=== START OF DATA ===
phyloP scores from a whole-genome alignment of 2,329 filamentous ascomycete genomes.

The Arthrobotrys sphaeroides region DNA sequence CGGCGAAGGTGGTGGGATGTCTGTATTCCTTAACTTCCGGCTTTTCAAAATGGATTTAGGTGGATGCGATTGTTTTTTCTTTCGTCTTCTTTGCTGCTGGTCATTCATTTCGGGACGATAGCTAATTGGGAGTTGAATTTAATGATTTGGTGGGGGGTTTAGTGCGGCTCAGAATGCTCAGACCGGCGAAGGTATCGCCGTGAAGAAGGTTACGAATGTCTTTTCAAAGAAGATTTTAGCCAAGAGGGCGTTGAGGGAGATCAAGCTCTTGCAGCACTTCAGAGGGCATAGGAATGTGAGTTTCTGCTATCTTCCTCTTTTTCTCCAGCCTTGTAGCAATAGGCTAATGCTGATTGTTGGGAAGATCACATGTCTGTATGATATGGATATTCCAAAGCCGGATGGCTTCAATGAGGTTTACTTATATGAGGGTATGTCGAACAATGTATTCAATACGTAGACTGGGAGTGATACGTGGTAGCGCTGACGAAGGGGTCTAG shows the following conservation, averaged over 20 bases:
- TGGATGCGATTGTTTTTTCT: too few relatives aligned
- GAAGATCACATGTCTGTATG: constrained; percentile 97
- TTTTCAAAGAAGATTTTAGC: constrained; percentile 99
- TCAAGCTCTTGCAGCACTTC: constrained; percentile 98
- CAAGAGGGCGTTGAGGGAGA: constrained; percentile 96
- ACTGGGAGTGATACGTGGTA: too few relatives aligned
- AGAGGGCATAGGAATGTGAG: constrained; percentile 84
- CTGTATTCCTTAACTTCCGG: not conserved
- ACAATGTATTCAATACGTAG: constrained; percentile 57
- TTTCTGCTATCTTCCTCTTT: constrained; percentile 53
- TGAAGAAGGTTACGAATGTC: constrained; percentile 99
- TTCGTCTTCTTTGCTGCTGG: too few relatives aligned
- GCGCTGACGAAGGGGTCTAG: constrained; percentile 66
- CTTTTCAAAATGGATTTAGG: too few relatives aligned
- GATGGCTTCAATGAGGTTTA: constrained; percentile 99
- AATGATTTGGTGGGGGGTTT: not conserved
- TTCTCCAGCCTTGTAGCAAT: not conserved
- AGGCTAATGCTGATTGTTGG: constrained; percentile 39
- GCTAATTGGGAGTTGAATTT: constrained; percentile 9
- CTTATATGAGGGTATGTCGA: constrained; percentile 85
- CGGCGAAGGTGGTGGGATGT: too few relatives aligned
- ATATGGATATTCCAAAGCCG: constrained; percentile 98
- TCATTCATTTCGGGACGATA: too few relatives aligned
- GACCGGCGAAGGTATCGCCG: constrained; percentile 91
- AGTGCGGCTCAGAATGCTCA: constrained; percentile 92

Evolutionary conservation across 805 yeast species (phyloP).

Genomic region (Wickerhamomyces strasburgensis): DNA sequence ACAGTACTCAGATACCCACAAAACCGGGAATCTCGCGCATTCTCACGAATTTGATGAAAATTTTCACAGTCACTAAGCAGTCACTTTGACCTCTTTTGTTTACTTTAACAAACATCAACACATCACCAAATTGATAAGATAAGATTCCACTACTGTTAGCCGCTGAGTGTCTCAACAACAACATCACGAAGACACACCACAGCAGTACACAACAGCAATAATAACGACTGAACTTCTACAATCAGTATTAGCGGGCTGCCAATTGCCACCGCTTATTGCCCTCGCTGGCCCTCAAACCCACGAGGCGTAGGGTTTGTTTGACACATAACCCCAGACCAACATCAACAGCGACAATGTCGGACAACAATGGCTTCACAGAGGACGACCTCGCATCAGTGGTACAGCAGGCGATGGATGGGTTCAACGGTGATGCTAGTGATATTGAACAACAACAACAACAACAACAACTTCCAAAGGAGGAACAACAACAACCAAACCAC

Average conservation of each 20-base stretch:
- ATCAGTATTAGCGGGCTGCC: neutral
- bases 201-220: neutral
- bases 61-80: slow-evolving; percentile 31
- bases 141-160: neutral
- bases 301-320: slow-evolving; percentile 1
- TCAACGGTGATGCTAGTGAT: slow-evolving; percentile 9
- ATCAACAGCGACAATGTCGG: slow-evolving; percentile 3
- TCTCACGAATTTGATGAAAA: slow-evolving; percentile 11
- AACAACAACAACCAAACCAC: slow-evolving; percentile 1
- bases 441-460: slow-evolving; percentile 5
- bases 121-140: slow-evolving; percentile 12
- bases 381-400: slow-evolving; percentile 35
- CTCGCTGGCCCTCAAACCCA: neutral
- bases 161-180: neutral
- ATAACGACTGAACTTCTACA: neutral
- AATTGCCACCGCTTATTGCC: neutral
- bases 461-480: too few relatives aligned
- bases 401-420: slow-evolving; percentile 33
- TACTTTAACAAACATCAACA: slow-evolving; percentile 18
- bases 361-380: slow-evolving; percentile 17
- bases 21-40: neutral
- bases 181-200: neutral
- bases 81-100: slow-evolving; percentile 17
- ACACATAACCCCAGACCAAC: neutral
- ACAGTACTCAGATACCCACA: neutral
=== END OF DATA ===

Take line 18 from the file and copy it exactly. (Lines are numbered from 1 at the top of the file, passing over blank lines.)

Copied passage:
- AATGATTTGGTGGGGGGTTT: not conserved